Elie Wiesel and the Art of Storytelling

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Rosemary Horowitz
McFarland, May 26, 2017 - Literary Criticism - 242 pages
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Elie Wiesel is a master storyteller with the ability to use storytelling as a form of activism. From his landmark memoir Night to his novels and numerous retellings of Hasidic legends, Wiesel’s literature emphasizes storytelling, and he frequently refers to himself as a storyteller rather than an author or historian. In this work, essays examine Wiesel’s roots in Jewish storytelling traditions; influences from religious, folk, and secular sources; education; Yiddish background; Holocaust experience; and writing style. Emphasized throughout is Wiesel’s use of multiple sources in an effort to reach diverse audiences.
 

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Contents

Wiesel American Autobiographies and the Shaping of a Storied Subject
15
Creative Ambiguity in Wiesels Storytelling
38
Telling Stories of Children and Loss
57
The Storyteller and His Quarrel with God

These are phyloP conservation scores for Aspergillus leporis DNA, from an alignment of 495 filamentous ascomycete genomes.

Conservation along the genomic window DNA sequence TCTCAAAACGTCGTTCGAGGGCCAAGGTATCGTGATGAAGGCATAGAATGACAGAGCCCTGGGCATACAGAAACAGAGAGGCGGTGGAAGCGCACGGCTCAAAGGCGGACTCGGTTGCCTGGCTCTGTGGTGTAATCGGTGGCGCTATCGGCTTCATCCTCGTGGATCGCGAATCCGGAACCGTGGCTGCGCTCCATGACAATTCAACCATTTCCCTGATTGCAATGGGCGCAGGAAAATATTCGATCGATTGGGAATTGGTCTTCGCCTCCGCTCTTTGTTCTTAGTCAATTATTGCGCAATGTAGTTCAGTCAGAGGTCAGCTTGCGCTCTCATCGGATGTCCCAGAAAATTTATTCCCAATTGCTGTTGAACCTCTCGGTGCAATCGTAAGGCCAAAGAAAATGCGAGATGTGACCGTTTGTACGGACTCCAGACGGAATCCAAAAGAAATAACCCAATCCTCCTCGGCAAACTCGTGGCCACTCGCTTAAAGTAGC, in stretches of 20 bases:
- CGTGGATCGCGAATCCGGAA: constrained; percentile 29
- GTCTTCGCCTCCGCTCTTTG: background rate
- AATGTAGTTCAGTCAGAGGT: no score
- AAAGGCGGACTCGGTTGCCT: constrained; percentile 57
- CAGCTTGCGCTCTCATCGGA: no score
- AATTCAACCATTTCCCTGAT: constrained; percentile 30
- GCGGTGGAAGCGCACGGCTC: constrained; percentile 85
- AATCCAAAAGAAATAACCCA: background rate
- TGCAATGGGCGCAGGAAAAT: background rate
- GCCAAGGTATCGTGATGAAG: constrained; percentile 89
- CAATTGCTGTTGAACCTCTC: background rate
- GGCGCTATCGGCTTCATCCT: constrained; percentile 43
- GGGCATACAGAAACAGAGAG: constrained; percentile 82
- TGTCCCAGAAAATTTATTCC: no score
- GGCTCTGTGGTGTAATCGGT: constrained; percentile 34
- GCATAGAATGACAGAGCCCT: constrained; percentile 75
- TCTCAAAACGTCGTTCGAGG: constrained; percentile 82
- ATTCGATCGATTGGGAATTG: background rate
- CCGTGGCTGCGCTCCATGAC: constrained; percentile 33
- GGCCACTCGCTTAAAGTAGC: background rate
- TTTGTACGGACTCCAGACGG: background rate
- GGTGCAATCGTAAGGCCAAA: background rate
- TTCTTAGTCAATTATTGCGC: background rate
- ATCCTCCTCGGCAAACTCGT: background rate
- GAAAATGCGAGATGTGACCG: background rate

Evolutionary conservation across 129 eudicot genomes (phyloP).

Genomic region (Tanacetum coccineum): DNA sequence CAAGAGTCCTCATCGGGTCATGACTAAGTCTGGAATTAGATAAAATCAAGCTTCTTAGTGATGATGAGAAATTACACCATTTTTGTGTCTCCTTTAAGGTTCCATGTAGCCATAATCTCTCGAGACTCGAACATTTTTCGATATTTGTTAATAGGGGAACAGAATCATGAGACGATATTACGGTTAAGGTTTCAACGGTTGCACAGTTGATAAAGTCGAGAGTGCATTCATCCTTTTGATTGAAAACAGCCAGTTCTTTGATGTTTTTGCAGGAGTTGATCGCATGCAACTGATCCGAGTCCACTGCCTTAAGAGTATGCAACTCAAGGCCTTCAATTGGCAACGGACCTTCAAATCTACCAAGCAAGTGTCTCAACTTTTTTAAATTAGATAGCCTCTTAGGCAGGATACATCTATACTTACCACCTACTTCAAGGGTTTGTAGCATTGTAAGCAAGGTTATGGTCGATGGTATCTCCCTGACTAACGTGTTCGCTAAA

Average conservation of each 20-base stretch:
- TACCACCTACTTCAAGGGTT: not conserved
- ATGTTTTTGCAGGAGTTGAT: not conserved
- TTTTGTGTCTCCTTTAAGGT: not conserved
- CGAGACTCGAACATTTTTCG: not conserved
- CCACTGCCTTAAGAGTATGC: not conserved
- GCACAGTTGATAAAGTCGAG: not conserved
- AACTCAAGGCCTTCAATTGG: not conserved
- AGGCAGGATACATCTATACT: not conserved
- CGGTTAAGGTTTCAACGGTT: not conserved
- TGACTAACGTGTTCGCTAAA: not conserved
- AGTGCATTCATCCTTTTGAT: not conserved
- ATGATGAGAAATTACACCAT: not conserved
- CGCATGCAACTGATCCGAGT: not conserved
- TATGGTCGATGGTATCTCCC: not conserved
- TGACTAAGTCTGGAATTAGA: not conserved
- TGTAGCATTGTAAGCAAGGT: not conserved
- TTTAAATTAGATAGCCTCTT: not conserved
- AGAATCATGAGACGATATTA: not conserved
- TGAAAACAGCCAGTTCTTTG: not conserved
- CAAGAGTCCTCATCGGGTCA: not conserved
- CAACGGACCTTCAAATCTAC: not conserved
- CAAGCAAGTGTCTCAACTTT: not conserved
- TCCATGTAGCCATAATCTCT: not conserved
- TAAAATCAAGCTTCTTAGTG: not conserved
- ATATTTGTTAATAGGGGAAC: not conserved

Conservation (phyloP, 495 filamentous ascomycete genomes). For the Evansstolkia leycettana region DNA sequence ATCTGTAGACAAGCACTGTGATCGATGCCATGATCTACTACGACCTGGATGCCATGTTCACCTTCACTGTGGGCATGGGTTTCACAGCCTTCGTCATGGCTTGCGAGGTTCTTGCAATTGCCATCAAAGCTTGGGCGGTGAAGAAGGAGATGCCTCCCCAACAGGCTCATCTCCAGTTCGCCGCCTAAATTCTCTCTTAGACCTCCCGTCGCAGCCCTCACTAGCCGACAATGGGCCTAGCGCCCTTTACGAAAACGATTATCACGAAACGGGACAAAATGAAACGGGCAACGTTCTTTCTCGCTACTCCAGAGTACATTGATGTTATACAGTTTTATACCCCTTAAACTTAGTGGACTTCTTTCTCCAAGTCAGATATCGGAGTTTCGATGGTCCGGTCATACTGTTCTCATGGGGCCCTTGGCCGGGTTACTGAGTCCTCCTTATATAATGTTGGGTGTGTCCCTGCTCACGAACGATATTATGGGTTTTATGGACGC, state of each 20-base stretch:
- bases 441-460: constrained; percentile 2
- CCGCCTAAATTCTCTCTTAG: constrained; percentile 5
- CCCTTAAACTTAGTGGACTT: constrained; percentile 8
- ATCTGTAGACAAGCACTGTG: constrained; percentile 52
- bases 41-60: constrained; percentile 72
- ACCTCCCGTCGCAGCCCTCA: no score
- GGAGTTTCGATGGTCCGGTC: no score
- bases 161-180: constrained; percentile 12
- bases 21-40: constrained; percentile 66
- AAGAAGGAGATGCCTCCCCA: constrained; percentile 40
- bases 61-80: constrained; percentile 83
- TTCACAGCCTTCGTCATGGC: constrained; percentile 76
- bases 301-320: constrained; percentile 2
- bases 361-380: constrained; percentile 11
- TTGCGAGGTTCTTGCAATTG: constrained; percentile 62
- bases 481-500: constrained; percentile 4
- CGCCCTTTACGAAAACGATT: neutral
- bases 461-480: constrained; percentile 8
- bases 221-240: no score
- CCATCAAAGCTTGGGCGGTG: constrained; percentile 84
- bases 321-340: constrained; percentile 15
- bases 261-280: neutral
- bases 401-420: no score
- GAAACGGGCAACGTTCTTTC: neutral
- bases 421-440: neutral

71
Wiesels Autobiographical Storytelling as Midrash
90
Jewish Contexts for Wiesels Storytelling
102
Wiesels The Gates of the Forest
123
Transfiguration
156
The Artist as Witness Prophet and Encourager
182
Wiesel as Storyteller of His People
197
Examining and Acting On the Moral Aspects of Night
212
Nightthe Memoira Promise Fulfilled
226
About the Contributors
231
Index
235
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Page 3 - His gift is the ability to relate his life; his distinction, to be able to tell his entire life. The storyteller: he is the man who could let the wick of his life be consumed completely by the gentle flame of his story.

About the author (2017)

Rosemary Horowitz is a professor of English at Appalachian State University in Boone, North Carolina. She has published extensively on yizker books.

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